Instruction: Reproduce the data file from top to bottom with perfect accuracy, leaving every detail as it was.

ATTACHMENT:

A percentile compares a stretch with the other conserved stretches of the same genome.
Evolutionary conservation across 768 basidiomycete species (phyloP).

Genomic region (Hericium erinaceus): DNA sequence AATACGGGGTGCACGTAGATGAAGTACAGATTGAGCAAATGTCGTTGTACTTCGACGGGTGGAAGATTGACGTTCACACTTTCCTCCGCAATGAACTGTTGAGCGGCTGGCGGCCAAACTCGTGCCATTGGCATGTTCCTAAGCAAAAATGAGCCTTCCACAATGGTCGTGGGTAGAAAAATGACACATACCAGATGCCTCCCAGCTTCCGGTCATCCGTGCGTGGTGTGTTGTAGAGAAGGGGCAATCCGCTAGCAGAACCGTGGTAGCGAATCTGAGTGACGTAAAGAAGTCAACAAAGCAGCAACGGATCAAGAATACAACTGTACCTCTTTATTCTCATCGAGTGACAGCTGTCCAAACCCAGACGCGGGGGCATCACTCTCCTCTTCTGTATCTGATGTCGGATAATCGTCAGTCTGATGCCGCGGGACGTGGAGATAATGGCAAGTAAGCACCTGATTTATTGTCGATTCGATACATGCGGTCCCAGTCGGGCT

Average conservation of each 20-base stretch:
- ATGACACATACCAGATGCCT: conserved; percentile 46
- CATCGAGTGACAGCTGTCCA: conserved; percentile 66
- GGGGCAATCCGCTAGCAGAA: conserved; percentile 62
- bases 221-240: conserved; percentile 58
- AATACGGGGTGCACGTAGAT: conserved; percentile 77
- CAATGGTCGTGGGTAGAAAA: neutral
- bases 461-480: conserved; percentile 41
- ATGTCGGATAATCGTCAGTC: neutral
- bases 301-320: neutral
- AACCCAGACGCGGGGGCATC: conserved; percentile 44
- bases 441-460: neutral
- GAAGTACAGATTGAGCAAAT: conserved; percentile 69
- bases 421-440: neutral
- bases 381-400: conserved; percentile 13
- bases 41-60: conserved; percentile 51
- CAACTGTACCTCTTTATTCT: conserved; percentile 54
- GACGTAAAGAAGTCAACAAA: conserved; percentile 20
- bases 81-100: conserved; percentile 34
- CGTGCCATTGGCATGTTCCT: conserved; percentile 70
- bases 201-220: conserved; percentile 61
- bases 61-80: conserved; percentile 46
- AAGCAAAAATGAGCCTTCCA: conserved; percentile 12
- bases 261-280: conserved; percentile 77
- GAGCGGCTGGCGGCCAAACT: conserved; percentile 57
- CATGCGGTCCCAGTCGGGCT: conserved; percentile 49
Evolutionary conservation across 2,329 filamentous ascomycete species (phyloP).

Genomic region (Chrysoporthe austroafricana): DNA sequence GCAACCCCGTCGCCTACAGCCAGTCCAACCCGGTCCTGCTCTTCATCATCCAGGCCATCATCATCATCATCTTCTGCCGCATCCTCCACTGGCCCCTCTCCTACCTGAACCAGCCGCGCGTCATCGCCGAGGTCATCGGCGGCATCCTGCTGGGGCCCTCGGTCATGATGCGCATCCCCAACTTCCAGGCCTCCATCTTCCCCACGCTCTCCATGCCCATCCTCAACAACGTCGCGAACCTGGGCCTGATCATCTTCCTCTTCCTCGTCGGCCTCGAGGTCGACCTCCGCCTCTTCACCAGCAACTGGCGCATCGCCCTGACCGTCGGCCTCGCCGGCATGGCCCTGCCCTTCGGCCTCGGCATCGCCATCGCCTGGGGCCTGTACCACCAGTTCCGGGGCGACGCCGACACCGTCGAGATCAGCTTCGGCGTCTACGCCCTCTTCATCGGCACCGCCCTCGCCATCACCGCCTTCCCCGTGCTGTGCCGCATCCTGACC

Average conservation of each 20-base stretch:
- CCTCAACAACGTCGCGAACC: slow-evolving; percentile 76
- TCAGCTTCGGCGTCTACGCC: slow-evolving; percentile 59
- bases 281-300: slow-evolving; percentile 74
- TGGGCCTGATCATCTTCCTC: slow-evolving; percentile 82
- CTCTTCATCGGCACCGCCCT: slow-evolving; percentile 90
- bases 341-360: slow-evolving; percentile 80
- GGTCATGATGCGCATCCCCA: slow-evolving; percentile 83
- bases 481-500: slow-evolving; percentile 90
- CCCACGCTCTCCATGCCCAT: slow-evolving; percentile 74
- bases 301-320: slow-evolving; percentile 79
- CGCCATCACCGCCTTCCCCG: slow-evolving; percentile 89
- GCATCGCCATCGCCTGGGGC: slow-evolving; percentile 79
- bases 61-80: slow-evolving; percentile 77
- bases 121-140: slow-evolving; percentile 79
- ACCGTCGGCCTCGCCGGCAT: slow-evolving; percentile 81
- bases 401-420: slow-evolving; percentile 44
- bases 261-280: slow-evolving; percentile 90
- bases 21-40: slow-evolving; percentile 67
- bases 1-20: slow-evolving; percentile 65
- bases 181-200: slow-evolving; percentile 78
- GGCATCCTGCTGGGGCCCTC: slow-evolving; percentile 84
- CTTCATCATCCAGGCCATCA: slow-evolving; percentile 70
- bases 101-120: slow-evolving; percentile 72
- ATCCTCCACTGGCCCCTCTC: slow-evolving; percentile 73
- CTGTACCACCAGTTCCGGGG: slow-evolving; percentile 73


A percentile compares a stretch with the other conserved stretches of the same genome.
Evolutionary conservation across 768 basidiomycete species (phyloP).

Genomic region (Hericium erinaceus): DNA sequence AATACGGGGTGCACGTAGATGAAGTACAGATTGAGCAAATGTCGTTGTACTTCGACGGGTGGAAGATTGACGTTCACACTTTCCTCCGCAATGAACTGTTGAGCGGCTGGCGGCCAAACTCGTGCCATTGGCATGTTCCTAAGCAAAAATGAGCCTTCCACAATGGTCGTGGGTAGAAAAATGACACATACCAGATGCCTCCCAGCTTCCGGTCATCCGTGCGTGGTGTGTTGTAGAGAAGGGGCAATCCGCTAGCAGAACCGTGGTAGCGAATCTGAGTGACGTAAAGAAGTCAACAAAGCAGCAACGGATCAAGAATACAACTGTACCTCTTTATTCTCATCGAGTGACAGCTGTCCAAACCCAGACGCGGGGGCATCACTCTCCTCTTCTGTATCTGATGTCGGATAATCGTCAGTCTGATGCCGCGGGACGTGGAGATAATGGCAAGTAAGCACCTGATTTATTGTCGATTCGATACATGCGGTCCCAGTCGGGCT

Average conservation of each 20-base stretch:
- ATGACACATACCAGATGCCT: conserved; percentile 46
- CATCGAGTGACAGCTGTCCA: conserved; percentile 66
- GGGGCAATCCGCTAGCAGAA: conserved; percentile 62
- bases 221-240: conserved; percentile 58
- AATACGGGGTGCACGTAGAT: conserved; percentile 77
- CAATGGTCGTGGGTAGAAAA: neutral
- bases 461-480: conserved; percentile 41
- ATGTCGGATAATCGTCAGTC: neutral
- bases 301-320: neutral
- AACCCAGACGCGGGGGCATC: conserved; percentile 44
- bases 441-460: neutral
- GAAGTACAGATTGAGCAAAT: conserved; percentile 69
- bases 421-440: neutral
- bases 381-400: conserved; percentile 13
- bases 41-60: conserved; percentile 51
- CAACTGTACCTCTTTATTCT: conserved; percentile 54
- GACGTAAAGAAGTCAACAAA: conserved; percentile 20
- bases 81-100: conserved; percentile 34
- CGTGCCATTGGCATGTTCCT: conserved; percentile 70
- bases 201-220: conserved; percentile 61
- bases 61-80: conserved; percentile 46
- AAGCAAAAATGAGCCTTCCA: conserved; percentile 12
- bases 261-280: conserved; percentile 77
- GAGCGGCTGGCGGCCAAACT: conserved; percentile 57
- CATGCGGTCCCAGTCGGGCT: conserved; percentile 49
Evolutionary conservation across 2,329 filamentous ascomycete species (phyloP).

Genomic region (Chrysoporthe austroafricana): DNA sequence GCAACCCCGTCGCCTACAGCCAGTCCAACCCGGTCCTGCTCTTCATCATCCAGGCCATCATCATCATCATCTTCTGCCGCATCCTCCACTGGCCCCTCTCCTACCTGAACCAGCCGCGCGTCATCGCCGAGGTCATCGGCGGCATCCTGCTGGGGCCCTCGGTCATGATGCGCATCCCCAACTTCCAGGCCTCCATCTTCCCCACGCTCTCCATGCCCATCCTCAACAACGTCGCGAACCTGGGCCTGATCATCTTCCTCTTCCTCGTCGGCCTCGAGGTCGACCTCCGCCTCTTCACCAGCAACTGGCGCATCGCCCTGACCGTCGGCCTCGCCGGCATGGCCCTGCCCTTCGGCCTCGGCATCGCCATCGCCTGGGGCCTGTACCACCAGTTCCGGGGCGACGCCGACACCGTCGAGATCAGCTTCGGCGTCTACGCCCTCTTCATCGGCACCGCCCTCGCCATCACCGCCTTCCCCGTGCTGTGCCGCATCCTGACC

Average conservation of each 20-base stretch:
- CCTCAACAACGTCGCGAACC: slow-evolving; percentile 76
- TCAGCTTCGGCGTCTACGCC: slow-evolving; percentile 59
- bases 281-300: slow-evolving; percentile 74
- TGGGCCTGATCATCTTCCTC: slow-evolving; percentile 82
- CTCTTCATCGGCACCGCCCT: slow-evolving; percentile 90
- bases 341-360: slow-evolving; percentile 80
- GGTCATGATGCGCATCCCCA: slow-evolving; percentile 83
- bases 481-500: slow-evolving; percentile 90
- CCCACGCTCTCCATGCCCAT: slow-evolving; percentile 74
- bases 301-320: slow-evolving; percentile 79
- CGCCATCACCGCCTTCCCCG: slow-evolving; percentile 89
- GCATCGCCATCGCCTGGGGC: slow-evolving; percentile 79
- bases 61-80: slow-evolving; percentile 77
- bases 121-140: slow-evolving; percentile 79
- ACCGTCGGCCTCGCCGGCAT: slow-evolving; percentile 81
- bases 401-420: slow-evolving; percentile 44
- bases 261-280: slow-evolving; percentile 90
- bases 21-40: slow-evolving; percentile 67
- bases 1-20: slow-evolving; percentile 65
- bases 181-200: slow-evolving; percentile 78
- GGCATCCTGCTGGGGCCCTC: slow-evolving; percentile 84
- CTTCATCATCCAGGCCATCA: slow-evolving; percentile 70
- bases 101-120: slow-evolving; percentile 72
- ATCCTCCACTGGCCCCTCTC: slow-evolving; percentile 73
- CTGTACCACCAGTTCCGGGG: slow-evolving; percentile 73